Skyscrapers dominate the skyline of the Emirates' largest cities, and countless more are under construction. It is said that half of all the construction cranes in the world are in Dubai. Going down the main highways is a bit like passing through a small ravine. Still, it is this construction that starts pointing to the country's dark underside, its foreign guest workers. I say "dark underside" because of how exploited they often are, though because I know of people that have been visited by UAE security officials for asking too many questions, I didn't try to probe that firsthand. Still, in the modern UAE, the Arabs are really just an elite ruling class that reminds me a bit of the role they played in the Umayyad caliphate. The guest workers are the real population, even if many seem to plan to only work there for a few years to support their families back home. Newspaper stands have not just English and Arabic, but a variety of South and Southeast Asian languages, as well. In the evenings, Sharjah's Rolla Square is filled with chatting South Asians, by far the cheapest places to eat are cafeterias frequented by workers on their lunch breaks where you can get an ample Indian meal and something to drink for $1.

In the big cities, these guest workers tend to congregate by ethnicity, and you see signs posted for people seeking a flatmate specifically from somewhere like Kerala or a Tamil-speaker. Major projects and jobs also seem to fall to people of one background where that company recruits, as well. All taxi drivers in Abu Dhabi Emirate are Pakistani Pashtuns, and I spent lots of time being driven around by guys with a really long series of names one of which was inevitably "Khan." All of them talk really fast, and were extremely friendly - if I spoke Pashtun, I would know lots of stuff about them and the surrounding countryside. Unfortunately, most had picked up only a seemingly rudimentary colloquial to go with their Pashtun and at least enough Urdu to watch the Pakistani news, which made communication difficult, even at the level of, "Stop here!" (I later talked to an Omani guy, and learned that this set of observations is quite common. Everyone rides around Abu Dhabi with Pashtun taxi drivers with really long names including "Khan" who are really friendly, but no one ever understands what they're saying.) Hospitality, incidentally, is just as common among the guest workers as among the Arabs. When in Liwa, I wandered into the nearest village, where like everywhere else there were lots of guest workers. I wound up eating in a small restaurant where I had chicken biryani and tea; the owner refused to accept payment for the tea part, saying that was on him.

There are, of course, som actual Emiratis floating around. The men stand out with their white dishdashas and usually black headbands, but there are also women around, as Shaykh Zayed was a feminist who pushed for formal legal equality in the country's laws. The major hang-outs for young people are the malls, which are all over the major cities and where food courts where you can get goodies hard to find in Jerusalem, such as sausage and pepperoni pizza. In Dubai, I even had a quesidilla, surrounded by mall-goers watching the Cricket World Cup on a big-screen TV. It's striking, though, when you think about how much as changed in the lives of the older people. I mean, in Liwa, you go from tents to air-conditioned busses and a little ways away, multi-lane freeways. On my last day in the country, I was along the corniche of Ajman, the smallest emirate, having some sort of caffeinated beverage and watching a steady line of ships in the distance making their way to the Strait of Hormuz when I started overheading/eaves-dropping on a conversation nearby in which a couple from Europe was talking to an Emirati guy. He was actually talking about the changes in the country, and about how he'd changed with it. "Until I get to 70," he said. "At 70, I stop." I guess everybody has a limit.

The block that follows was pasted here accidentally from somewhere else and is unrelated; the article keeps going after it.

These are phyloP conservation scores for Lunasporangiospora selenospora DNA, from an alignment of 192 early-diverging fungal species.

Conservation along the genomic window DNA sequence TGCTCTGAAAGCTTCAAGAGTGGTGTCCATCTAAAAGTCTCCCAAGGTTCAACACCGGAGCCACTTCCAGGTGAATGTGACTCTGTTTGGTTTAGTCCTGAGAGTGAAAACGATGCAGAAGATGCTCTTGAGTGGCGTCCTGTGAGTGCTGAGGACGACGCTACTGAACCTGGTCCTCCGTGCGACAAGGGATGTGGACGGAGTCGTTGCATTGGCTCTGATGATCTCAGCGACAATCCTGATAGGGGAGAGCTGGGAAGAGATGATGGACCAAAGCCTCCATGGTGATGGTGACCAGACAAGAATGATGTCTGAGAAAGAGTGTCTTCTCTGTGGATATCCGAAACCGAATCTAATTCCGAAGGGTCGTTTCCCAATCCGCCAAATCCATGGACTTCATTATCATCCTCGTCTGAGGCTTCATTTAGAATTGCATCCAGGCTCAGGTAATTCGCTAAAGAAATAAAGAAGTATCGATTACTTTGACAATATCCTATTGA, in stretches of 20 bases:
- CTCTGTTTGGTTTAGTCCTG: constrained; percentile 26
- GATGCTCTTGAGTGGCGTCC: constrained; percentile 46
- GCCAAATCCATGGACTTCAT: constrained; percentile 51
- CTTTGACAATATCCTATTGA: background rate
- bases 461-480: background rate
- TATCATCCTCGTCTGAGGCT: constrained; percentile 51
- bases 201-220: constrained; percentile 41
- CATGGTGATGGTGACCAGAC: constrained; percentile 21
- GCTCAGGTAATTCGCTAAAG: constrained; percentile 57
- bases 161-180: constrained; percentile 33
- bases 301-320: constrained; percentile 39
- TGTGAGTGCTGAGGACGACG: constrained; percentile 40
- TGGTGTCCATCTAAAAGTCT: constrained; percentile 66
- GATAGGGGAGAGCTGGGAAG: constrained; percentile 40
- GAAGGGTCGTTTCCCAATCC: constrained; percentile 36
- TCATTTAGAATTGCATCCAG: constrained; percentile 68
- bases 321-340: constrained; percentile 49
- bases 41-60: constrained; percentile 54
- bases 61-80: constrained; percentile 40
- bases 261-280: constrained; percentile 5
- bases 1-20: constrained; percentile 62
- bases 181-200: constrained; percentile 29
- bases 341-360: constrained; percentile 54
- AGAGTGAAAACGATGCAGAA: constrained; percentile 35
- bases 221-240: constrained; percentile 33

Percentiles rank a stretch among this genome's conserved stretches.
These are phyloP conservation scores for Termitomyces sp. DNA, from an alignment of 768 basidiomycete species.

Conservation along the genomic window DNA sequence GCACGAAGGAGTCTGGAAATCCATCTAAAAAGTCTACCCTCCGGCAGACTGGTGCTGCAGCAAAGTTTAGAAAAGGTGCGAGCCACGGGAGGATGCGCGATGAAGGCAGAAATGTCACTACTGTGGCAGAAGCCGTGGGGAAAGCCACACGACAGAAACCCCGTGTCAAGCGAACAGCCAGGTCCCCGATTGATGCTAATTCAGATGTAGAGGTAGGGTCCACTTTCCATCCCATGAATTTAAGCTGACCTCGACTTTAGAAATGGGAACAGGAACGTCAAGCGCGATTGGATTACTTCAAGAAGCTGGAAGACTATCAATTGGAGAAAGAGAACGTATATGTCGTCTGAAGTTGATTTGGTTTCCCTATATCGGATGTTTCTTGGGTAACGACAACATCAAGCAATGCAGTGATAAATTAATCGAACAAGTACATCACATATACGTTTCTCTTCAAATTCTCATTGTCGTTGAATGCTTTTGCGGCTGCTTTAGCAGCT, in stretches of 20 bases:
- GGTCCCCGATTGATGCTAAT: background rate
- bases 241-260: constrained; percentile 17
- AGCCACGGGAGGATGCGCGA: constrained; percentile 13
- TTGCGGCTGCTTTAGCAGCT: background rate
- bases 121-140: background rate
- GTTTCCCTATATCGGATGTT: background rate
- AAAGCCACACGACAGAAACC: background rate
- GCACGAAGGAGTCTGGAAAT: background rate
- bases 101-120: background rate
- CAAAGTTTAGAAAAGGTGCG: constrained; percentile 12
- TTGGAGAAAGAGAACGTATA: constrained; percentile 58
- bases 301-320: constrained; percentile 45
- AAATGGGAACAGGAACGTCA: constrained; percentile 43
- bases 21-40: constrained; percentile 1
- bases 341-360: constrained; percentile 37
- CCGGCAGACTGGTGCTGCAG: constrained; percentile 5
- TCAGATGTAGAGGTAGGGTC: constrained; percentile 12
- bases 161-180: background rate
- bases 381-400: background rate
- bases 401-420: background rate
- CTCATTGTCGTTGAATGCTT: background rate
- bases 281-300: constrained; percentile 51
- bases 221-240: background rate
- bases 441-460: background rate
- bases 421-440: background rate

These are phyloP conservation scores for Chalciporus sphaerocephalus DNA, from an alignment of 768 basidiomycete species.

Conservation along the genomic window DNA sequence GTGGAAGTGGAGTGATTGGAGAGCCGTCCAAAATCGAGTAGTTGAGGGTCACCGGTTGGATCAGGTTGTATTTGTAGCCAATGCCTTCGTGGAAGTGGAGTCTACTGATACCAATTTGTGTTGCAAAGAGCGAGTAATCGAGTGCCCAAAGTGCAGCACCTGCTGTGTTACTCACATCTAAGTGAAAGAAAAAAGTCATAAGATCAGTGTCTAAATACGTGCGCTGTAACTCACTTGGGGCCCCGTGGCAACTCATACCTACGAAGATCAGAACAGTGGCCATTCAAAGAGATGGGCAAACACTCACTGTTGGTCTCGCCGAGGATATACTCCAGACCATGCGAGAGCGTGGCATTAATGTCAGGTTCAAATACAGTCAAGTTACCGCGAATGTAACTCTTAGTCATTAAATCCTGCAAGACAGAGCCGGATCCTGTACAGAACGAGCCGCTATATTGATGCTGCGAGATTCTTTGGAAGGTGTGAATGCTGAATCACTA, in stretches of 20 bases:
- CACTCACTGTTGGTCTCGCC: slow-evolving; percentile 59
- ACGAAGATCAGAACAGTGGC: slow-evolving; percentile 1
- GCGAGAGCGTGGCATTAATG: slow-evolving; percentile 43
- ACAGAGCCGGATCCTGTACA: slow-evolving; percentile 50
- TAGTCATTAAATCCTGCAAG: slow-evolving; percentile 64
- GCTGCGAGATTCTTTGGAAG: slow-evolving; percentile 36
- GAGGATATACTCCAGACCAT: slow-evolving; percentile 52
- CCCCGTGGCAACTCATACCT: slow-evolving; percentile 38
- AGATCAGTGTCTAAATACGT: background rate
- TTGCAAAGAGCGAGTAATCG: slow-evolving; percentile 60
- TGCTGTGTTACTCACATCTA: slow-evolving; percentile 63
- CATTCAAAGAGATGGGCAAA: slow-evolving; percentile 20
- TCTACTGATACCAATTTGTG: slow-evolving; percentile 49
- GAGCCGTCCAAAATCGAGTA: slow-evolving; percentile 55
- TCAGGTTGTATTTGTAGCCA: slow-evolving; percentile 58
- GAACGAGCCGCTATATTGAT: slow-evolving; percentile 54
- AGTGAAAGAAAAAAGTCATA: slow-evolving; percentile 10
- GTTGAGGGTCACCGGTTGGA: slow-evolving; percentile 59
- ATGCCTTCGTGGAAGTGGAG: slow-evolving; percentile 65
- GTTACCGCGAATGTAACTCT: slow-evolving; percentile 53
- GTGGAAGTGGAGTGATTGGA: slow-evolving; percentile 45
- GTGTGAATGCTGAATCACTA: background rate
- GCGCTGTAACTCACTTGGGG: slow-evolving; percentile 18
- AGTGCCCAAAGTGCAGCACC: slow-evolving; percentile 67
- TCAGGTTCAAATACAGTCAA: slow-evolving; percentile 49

Saturday, April 21, 2007

Right of Return

Chayyei Sarah has an article in the April 2007 Hadassah about Egyptian-Israeli Jews. It's worth reading in its own right as an important window into social change and historical memory in an Arab Jewish community, but I want flag this bit:
"The final blow came in 1956 with the Sinai campaign; that year, the government ordered the expulsion of the entire Jewish community, declaring that 'all Jews are Zionists and enemies of the state.' By the time the Camp David peace accords were signed in 1978, only a few hundred Jews remained in Egypt to benefit from the agreement. Today, about 80 to 100 Jews remain, most elderly women who have outlived their husbands and whose children have moved on to more welcoming countries.

"'I remember as a child during Passover with my family waiting to see the first star appear in the sky so we could start the Haggada together, and pray and sing,' said Joseph Abdel Wahed, who was born in Cairo and left Egypt in the 1950’s. 'These were magical moments for me and my family...because we celebrated our liberation from slavery under Pharaoh. But little did we know that, in a few years, we would celebrate our second exodus, which was our liberation from Nasser. If you know your Bible, it says, ‘There arose a king in Egypt who knew not Joseph.’ That was Nasser. He was very brutal.'"

Every Arab country was different, but several governments did turn on their Jewish minorities both shortly before and after Israel's declaration of independence. In Iraq, for example, Prime Minister Nuri al-Sa'id threatened to expel all Iraqi Jews as a bargaining chip on the Palestinian issue and use their property to compensate Palestinian refugees. Ultimately, with government encouragement, all but a few Iraqi Jews did emigrate, and the Iraqi government got most of their property, but I never saw where it was used for Palestinian refugees.